"This might still be true, but at the time of our launch, this was the only affordable WiFi module that you can purchase in low quantities extremely easily. For instance, there are other companies that make affordable WiFi modules, when you get to scale - Broadcom and Qualcomm are two of note. One of the challenges with them is that it's difficult to gain access to these chips in low quantities. And to be meaningfully Open Source, that was important for us," Zach said.
In terms of what other modules were taken into consideration, he says that "The main ones that we were evaluating at the time were RN171, GainSpan solution and the CC3000. And the main part of it was being affordable. There are some features that CC3000 doesn't have that others did but when it comes to providing something that's cost-effective solutions its a trade-off you inevitably must make. CC3000 doesn't add up to 802.11n, it doesn't do SoftAP setup, although they have their own thing SmartConfig, which is pretty slick, but has its quirks also."
On the communication side, Spark is using a slightly modified version of CoAP. "What we didn't like about MQTT is two things: one, we wanted it to do request-response model and MQTT is pub-sub and second, it didn't define the payload which felt to us like it's not solving enough of the problem. CoAP had much more of that defined and it felt like a more complete solution," Zach says.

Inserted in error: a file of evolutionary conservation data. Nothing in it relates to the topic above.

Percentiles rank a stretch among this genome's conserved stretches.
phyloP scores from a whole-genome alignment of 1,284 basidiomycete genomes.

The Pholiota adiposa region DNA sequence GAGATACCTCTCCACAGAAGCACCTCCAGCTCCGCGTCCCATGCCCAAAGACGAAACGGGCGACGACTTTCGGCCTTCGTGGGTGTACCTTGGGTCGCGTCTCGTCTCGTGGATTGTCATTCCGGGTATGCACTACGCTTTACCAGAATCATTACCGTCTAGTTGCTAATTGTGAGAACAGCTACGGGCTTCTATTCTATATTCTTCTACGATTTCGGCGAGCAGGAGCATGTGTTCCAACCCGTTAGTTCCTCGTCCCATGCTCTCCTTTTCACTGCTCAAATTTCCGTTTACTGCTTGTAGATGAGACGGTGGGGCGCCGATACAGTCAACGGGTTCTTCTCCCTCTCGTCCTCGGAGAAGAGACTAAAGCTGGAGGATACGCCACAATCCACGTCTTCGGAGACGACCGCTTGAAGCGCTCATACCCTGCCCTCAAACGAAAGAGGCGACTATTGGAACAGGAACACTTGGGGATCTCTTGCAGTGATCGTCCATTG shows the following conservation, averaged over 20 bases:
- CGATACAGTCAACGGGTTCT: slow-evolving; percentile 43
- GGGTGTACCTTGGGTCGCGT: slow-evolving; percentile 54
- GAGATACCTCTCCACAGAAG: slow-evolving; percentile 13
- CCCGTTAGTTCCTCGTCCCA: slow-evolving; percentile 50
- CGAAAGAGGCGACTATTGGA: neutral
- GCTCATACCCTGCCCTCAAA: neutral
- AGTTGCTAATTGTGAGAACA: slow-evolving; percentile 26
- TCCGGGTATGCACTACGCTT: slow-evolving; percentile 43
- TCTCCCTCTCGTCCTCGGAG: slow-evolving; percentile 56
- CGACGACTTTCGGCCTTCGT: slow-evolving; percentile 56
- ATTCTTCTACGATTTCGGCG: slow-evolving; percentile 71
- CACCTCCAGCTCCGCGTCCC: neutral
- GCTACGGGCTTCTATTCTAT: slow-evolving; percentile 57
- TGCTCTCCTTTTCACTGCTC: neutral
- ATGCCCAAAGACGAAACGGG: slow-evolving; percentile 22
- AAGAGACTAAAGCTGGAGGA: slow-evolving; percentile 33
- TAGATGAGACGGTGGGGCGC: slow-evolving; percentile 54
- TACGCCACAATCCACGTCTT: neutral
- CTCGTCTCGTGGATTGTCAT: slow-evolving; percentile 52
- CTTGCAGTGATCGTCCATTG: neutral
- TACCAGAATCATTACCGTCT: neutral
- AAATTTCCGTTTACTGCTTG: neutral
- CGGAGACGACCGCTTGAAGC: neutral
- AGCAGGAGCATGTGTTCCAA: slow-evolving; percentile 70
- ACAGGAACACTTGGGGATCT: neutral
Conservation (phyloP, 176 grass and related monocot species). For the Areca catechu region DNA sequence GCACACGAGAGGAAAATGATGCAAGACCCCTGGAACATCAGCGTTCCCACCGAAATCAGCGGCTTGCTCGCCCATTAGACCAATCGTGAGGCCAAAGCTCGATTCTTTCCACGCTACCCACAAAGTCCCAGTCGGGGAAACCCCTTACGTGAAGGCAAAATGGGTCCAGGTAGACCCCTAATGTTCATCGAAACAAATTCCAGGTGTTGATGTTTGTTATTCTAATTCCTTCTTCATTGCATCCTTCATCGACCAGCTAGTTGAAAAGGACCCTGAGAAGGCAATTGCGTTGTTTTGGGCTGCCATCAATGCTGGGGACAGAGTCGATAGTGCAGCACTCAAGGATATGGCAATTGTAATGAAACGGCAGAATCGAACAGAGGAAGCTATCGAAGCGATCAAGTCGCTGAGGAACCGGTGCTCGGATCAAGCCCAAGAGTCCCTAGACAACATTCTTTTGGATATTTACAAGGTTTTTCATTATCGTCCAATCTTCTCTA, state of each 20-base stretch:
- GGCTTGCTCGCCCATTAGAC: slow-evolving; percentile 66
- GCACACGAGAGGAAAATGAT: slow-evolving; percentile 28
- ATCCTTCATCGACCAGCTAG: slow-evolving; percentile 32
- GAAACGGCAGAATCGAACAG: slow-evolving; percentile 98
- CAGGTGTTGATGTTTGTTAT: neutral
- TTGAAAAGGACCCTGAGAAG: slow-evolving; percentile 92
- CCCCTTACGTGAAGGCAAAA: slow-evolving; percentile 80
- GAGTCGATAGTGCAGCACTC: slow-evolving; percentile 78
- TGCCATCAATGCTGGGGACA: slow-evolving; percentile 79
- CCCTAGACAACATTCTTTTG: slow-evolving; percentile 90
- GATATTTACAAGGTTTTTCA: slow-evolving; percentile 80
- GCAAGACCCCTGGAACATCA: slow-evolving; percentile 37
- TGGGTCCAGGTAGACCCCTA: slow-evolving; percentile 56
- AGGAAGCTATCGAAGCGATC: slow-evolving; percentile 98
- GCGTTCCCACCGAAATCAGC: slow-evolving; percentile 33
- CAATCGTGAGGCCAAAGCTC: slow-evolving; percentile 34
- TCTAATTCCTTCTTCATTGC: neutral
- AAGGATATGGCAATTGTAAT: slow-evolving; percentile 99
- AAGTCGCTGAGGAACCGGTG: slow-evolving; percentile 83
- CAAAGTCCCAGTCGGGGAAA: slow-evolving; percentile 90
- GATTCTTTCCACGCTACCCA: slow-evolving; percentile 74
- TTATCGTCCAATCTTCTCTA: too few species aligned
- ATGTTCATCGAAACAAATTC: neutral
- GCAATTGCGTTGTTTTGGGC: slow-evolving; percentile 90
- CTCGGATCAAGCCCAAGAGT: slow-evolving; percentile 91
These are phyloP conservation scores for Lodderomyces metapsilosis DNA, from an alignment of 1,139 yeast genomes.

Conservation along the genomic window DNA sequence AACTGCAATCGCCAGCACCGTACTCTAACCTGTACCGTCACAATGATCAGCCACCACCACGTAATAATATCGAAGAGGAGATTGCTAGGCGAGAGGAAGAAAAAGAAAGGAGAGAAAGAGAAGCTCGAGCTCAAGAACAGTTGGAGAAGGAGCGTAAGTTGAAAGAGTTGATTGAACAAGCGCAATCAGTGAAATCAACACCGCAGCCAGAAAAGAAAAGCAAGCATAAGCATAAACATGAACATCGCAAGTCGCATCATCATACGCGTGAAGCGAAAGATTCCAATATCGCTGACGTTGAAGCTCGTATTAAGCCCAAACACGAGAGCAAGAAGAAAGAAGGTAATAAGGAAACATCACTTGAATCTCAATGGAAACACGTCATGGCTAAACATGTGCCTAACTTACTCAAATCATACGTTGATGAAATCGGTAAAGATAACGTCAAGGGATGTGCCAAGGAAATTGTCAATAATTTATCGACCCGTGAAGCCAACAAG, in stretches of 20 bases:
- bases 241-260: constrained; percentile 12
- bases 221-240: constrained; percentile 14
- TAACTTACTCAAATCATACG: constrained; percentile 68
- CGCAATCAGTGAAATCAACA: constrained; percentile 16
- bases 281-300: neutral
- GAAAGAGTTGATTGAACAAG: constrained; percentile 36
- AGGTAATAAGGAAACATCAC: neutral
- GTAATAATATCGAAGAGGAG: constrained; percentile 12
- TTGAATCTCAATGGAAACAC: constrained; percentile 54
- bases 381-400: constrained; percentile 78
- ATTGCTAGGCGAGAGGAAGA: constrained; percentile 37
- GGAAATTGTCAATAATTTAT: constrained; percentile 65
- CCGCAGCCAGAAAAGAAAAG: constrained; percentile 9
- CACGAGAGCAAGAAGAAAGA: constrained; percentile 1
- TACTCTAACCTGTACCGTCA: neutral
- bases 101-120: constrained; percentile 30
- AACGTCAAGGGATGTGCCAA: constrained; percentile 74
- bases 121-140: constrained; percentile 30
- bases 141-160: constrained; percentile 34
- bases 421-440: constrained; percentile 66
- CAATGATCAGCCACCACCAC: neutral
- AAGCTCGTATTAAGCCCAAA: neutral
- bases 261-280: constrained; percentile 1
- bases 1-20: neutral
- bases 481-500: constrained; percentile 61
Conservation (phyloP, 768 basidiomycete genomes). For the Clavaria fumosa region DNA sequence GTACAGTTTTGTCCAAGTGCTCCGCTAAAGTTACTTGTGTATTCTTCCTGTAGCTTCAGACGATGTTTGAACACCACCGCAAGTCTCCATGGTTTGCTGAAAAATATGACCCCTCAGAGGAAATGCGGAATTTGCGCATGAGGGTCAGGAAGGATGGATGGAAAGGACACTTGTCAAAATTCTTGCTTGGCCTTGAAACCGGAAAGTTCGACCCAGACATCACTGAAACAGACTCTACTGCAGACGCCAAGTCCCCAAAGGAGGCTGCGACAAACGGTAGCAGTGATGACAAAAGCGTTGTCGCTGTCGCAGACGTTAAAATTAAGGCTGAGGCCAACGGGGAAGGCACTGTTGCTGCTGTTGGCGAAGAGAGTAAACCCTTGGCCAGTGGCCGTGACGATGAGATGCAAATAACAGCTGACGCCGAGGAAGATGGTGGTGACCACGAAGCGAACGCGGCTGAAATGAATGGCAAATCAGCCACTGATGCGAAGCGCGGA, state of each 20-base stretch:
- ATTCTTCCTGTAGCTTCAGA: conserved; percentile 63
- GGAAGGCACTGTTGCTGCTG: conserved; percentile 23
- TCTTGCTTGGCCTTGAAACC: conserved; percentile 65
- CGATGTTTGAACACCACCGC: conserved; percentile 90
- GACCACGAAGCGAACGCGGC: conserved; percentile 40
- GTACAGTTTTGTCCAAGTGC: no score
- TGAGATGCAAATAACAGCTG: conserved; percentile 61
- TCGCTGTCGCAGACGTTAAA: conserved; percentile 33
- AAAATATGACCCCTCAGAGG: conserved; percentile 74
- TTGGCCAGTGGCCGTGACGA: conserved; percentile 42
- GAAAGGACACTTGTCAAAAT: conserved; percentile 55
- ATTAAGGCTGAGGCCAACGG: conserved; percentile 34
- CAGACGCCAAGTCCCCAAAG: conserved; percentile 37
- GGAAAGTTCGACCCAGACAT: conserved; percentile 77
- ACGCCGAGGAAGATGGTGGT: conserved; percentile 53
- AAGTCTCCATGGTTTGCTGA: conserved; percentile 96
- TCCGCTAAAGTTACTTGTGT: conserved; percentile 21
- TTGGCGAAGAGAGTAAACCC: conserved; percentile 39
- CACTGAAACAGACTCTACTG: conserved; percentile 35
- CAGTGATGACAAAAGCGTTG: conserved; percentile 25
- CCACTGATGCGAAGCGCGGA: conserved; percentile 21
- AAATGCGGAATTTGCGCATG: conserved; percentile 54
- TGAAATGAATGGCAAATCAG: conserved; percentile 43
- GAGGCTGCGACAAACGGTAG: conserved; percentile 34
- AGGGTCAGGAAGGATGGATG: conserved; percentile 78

Spark's approach to solving problems seems to be pretty open and hacker-friendly. Instead of trying to specify and define standards for everything in advance, they adopt a "learning" approach. "When we're not sure about an answer for something, let's just leave it open and see what people do, and see if the community starts to fall into a pattern, and then let's just adopt that pattern."
A good example of this was device-to-device communication using Spark. While device-to-cloud communication seems to be fairly well specified (after all, that is the core use-case), device-to-device aspect was left fairly open. In figuring out ways to address this, community seems to have converged into a particular pattern over time. Instead of doing this type of communication over the cloud (that might introduce latency unacceptable for real-time applications), devices use the "cloud" only for authenticating socket open requests. After this, all communication is done locally. Spark guys are now promoting this as an "official" design patterns for device-to-device communication and will probably end up building protocol-level support for it.